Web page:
About Muzungu

I’m a Uganda-based freelance photographer (and occasional writer) working for a broad range of clients including NGOs, newspapers and magazines and development agencies. My work has taken me across East Africa, South America and Europe, and previous clients include USAID, the World Bank and the East African. I also work on personal documentary projects in my spare time. If you’d like to hire me or to know more, please feel free to get in touch.
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6 Responses to Viral Video Prompts Trip Down Memory Lane

  1. Thank you very much for all this information and your insight. I think at first they did some good work in raising awareness and setting up schools but IV seems to have been hijacked by the spread of Africom into the whole of Africa by military means.
    I have also heard there is a huge famine in the hills in central Sudan. Do you have any information on this?
    Thank you once again.

  2. Thanks so much, Will, for your insight and, as always, for the beautiful photos!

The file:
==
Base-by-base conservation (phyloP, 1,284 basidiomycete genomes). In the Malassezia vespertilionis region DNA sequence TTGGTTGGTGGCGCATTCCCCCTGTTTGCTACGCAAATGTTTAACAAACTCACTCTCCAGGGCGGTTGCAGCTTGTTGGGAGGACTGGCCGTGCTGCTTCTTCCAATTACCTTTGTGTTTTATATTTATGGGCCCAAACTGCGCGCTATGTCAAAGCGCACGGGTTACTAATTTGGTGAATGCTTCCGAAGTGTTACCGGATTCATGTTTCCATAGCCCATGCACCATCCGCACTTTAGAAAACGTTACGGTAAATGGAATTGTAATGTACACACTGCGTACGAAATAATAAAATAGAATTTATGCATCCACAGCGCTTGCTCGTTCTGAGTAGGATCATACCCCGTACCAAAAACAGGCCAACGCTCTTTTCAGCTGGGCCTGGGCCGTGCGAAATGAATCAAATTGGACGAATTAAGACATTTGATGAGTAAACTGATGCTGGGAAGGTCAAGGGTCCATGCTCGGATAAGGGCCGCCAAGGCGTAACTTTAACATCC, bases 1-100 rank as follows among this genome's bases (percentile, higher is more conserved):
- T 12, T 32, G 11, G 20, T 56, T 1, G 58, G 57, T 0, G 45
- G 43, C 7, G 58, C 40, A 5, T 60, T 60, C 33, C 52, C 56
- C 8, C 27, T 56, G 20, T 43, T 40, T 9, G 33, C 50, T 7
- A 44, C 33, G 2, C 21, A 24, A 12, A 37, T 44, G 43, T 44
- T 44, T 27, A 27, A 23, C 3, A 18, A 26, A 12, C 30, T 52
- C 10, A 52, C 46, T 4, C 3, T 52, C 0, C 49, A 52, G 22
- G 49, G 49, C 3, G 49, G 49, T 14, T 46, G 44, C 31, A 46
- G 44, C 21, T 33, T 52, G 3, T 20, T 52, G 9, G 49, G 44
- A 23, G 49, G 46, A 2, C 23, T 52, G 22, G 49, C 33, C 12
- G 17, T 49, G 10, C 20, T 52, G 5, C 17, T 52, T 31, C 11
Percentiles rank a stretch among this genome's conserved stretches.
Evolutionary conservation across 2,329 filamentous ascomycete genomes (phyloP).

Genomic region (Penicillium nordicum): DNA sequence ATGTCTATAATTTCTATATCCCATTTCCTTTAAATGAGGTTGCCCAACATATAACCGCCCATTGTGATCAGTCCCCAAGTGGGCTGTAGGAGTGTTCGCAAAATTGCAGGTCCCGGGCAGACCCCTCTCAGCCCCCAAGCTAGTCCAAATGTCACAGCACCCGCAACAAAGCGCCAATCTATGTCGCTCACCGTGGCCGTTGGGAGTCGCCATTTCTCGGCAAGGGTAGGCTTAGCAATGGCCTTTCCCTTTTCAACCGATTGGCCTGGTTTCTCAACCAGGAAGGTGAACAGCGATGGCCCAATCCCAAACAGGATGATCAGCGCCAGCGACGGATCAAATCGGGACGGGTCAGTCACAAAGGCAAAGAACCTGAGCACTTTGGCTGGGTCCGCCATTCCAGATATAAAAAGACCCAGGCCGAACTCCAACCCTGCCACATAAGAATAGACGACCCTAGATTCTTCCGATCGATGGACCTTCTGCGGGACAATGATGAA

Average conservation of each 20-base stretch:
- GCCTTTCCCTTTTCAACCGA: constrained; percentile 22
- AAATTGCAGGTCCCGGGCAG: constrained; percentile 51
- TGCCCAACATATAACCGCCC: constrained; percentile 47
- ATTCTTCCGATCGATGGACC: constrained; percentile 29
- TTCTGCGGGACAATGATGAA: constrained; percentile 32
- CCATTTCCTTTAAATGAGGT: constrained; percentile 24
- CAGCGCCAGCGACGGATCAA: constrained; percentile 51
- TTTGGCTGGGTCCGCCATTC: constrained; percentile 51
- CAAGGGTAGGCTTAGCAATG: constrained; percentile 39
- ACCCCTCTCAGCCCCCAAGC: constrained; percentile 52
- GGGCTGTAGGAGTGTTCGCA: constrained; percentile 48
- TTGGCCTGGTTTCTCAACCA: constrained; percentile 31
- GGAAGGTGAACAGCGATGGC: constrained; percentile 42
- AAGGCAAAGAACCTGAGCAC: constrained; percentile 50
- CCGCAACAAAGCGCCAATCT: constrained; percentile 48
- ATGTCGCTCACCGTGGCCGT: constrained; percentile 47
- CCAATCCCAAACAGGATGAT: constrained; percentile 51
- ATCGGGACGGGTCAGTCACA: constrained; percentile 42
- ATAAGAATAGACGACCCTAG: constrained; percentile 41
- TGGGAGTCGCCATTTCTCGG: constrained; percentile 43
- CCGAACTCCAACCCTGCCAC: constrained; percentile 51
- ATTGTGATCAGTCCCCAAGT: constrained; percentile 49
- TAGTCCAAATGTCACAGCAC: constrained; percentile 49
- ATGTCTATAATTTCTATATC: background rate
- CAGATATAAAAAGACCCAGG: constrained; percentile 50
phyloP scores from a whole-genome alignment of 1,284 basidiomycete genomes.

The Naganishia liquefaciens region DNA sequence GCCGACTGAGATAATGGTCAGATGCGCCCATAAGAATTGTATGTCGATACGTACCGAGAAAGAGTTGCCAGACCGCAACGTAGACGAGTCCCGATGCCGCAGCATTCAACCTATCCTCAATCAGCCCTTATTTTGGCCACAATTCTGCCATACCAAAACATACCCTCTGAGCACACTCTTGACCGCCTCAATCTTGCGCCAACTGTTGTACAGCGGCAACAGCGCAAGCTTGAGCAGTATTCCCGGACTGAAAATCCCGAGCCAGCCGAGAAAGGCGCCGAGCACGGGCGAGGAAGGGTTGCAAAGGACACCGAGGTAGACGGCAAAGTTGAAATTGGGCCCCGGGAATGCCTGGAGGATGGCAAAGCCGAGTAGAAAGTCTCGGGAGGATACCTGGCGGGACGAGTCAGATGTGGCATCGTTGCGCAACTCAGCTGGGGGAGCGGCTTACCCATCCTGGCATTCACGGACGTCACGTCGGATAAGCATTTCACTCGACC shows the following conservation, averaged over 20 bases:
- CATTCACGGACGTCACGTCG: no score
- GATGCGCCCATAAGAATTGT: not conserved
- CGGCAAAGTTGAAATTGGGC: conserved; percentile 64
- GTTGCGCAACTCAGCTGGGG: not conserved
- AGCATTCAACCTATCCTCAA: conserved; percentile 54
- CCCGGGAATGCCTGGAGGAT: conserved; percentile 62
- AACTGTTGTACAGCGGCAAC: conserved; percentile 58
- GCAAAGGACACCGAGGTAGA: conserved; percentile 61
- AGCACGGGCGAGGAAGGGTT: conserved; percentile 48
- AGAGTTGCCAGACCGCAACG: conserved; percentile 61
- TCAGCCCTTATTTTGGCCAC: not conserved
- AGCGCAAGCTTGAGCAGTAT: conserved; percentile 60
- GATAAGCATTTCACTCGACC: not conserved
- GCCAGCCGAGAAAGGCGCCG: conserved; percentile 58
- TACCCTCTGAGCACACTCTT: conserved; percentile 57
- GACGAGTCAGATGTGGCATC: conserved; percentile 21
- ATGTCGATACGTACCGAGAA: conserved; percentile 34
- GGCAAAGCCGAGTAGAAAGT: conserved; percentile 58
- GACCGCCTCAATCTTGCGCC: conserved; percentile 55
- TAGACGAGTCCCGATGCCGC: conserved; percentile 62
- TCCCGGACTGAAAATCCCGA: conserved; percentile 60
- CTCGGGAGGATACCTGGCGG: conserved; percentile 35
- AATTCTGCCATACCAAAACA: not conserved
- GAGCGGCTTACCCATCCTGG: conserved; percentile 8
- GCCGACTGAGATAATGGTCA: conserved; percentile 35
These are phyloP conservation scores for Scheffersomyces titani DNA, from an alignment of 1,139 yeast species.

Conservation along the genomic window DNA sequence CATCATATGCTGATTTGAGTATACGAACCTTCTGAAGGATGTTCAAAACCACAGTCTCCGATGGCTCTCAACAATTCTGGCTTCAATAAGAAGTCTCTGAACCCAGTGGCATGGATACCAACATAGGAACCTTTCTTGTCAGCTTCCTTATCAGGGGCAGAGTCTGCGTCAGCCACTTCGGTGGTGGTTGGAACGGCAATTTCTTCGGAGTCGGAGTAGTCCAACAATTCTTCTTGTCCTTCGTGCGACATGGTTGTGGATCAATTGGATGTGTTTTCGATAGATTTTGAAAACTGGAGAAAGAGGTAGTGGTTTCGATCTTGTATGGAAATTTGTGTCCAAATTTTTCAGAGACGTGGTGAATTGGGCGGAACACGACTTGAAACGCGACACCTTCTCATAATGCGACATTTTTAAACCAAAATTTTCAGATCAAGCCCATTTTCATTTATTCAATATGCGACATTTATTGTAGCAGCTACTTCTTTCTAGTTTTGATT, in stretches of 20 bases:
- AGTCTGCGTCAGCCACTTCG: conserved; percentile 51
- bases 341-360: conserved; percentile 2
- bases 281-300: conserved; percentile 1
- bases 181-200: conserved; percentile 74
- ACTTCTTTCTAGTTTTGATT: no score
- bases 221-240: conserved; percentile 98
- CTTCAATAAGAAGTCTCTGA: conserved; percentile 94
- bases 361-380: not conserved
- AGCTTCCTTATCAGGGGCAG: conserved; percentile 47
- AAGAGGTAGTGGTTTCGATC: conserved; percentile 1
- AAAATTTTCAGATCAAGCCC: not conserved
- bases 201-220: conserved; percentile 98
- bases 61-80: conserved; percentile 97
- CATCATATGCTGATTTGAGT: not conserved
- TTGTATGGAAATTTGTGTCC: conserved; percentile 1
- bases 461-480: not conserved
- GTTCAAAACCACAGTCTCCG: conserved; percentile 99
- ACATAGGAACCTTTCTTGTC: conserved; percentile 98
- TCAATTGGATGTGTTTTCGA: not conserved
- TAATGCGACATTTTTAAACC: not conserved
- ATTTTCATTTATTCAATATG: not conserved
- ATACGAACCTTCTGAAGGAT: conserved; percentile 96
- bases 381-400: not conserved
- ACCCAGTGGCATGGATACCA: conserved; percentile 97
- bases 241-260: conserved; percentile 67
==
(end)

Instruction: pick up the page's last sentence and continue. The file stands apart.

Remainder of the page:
3. Pingback: Weekend Recap « wamakeri

  4. Joyful says:

    Simply beautiful photos. I appreciate your firsthand information. I no longer give to NGOs. I give my money directly and work directly in communities to ensure that people with real needs get help. I do love groups that help those at the very grassroots level like the women you feature in the wheelchairs. I’m going to have a better look around your blog and see what I can learn.

  5. Joyful says:

    I came back because I realize I do still give to not for profit groups. I guess it would be more accurate to say, the majority of my giving is more direct. That way I know where it is helping and also I don’t need to wonder how much is spent on administration, etc. There are good not for profit groups all around Africa but if we can help people directly to help themselves, that is my preferred approach. I realize it is more difficult for most people to give more directly if they don’t travel to the places where they are giving but so far it is working for me. I hope to visit your blog and beautiful photos again.

  6. Pingback: KONY 2012 « Doing Life By His Side